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??? ???                     ID? DG1630505 Climate, CulturalDifferences between North and South ChinaChina is the world’smost populated country, having population of around 1.404 billion covering approx.9,600,000 sq km. China is an ancient, mystifying, striking and beautiful landwhich is always tempting to adventurous foreign visitors. The way China isdoing progress, it is implicited that it may become the world’s largesteconomic leader in 10-15 years. In this case, it is advantageous to have someinteresting facts about this huge country.

China’s climateChinahas great physical diversity.The eastern plains and southern coasts of the country consist of fertilelowlands and foothills and is the location of most of China’s agriculturaloutput and human population. The southern parts of China consist of hilly,mountainous terrain. The west and north of the country are dominated bysunken basins  andtowering massifs. The line thatgenerally divides China into fairly distinctive northern and southern culturalzones runs along the Qinling Mountains from Sichuan through southern Shaanxiprovince eastward along the Huai River to the Pacific.

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Due to the summermonsoons, south is generally warm and wet. This is principally due to the factthat when the summer monsoons move from southeast to northwest, they depositmost of their moisture before reaching this line. The North China plain isrelatively arid.  Given the size and variedlandscape of the country, there is no specific time in the year i.e weather conditions changesacross the whole land, especially in winter, stem from the cold weather inSiberia and the Mongolian Plateau, causing a huge temperature differentiationbetween south (0 ? and above) and north (well below 0 ?).However, the summer except for a few remote areas,the country is almost all high temperature, temperature difference between thenorth and south is not huge. The China’s climate is particularly dominated bydry season and wet monsoon, having considerable differences between winter andsummer temperatures.

The northern winds that come from high latitudes in winterare usually cold and dry. However, in the summer, the south winds that blow inthe low latitudes are warm and humid.Climate in NorthChinaChinais a huge country, and has a great deal of climates because of tremendousdifferences in latitude, longitude, and altitude, ranging from tropical inthe far south to subarctic in the distant north and alpine in the higher elevations of the Tibetan Plateau.Provinces included: Heilongjiang, Jilin,Liaoning, Beijing, Tianjin, Hebei, Shandong, Henan, Shanxi, Inner Mongolia Climate characteristics: Most of the northern parts of China are of temperatecontinental climate, except some areas are of plateau climate. Therefore, it isbitterly cold in winter and hot in summer, with a large temperature differencebetween winter and summer and even between day and night. There is scarcity ofrainfall, and the rainy days are mainly in summer.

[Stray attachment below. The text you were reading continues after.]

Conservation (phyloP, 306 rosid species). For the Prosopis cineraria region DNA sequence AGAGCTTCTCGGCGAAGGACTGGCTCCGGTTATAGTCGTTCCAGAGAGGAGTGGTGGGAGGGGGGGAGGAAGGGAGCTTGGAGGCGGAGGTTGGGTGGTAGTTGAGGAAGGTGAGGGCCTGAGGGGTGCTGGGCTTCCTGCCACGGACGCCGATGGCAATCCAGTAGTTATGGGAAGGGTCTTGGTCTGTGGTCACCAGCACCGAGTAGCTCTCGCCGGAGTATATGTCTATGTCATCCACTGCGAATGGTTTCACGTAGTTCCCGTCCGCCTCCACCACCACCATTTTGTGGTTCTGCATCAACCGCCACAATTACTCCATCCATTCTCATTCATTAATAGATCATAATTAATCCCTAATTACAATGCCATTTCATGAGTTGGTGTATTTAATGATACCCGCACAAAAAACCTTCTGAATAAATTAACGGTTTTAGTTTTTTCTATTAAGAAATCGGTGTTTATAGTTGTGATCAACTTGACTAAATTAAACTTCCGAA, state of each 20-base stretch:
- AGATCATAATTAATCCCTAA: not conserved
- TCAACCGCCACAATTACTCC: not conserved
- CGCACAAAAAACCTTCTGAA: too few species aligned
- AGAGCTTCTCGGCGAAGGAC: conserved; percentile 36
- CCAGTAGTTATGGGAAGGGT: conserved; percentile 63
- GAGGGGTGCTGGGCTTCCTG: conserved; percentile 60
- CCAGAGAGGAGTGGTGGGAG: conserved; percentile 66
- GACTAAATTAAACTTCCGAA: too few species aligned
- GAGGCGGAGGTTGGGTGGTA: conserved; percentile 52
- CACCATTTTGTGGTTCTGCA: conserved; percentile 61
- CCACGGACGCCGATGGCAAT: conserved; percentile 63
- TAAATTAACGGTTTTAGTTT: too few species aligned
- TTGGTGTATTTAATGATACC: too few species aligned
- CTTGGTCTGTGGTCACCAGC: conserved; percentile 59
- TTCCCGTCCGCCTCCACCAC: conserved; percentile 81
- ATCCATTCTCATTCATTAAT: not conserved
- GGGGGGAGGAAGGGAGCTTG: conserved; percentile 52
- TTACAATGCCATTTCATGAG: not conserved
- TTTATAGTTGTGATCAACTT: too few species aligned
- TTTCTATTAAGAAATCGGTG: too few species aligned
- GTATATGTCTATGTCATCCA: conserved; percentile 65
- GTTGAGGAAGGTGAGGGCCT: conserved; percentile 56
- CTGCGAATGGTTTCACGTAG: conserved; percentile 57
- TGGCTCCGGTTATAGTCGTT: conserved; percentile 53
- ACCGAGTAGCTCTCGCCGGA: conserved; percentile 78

For destinations such as Xinjiang (Urumqi) and Inner Mongolia(Hohhot), summer is dry and sweltering while winter is formidably cold.Sandstorms sometimes occur in April in North China, especially in the Inner Mongoliaand Beijing parts. Tips for travelers to visit NorthChina:  ? Normally, late summer and autumn is best time to visit, with mildclimate and stunning landscape (except Harbin where the annual InternationalIce and Snow Festival is held in winter). ? You may prepare with a gauze mask in case of sandstorms or hazy weather.  Climate in the South ChinaProvinces included: The following provinces are included in south region ofChina.Jiangsu, Anhui, Zhejiang, Shanghai, Hubei, Hunan, Jiangxi,Fujian, Yunnan, Guizhou, Sichuan, Chongqing, Guangxi, Guangdong, Hong Kong,Macau, hainan, Taiwan Climatecharacteristics: Most parts of South China are oftropical subtropical monsoon climate, with high temperature and ample rainfallin summer and mild weather and little rainfall in winter.

 In summer season, the heat and humidity can be unbearablecausing the visitors to feel very uncomfortable. Typhoons are commonly found herethat can bring strong wind and very heavy rain which can last for a few days ata time to the coastal regions. These are most frequent from July to October. Destinations such as Guangxi (Guilin)and Guangdong (Guangzhou and Shenzhen) Provinces, thewinter days are short and comparatively comfortable. Hot and humid season islonger than other parts since April to October as usual. Destinations likeKunming, Guiyang and Dali are mild throughout the year. Tips for travelers to visit South China: ? It is suitable to visit all yearround.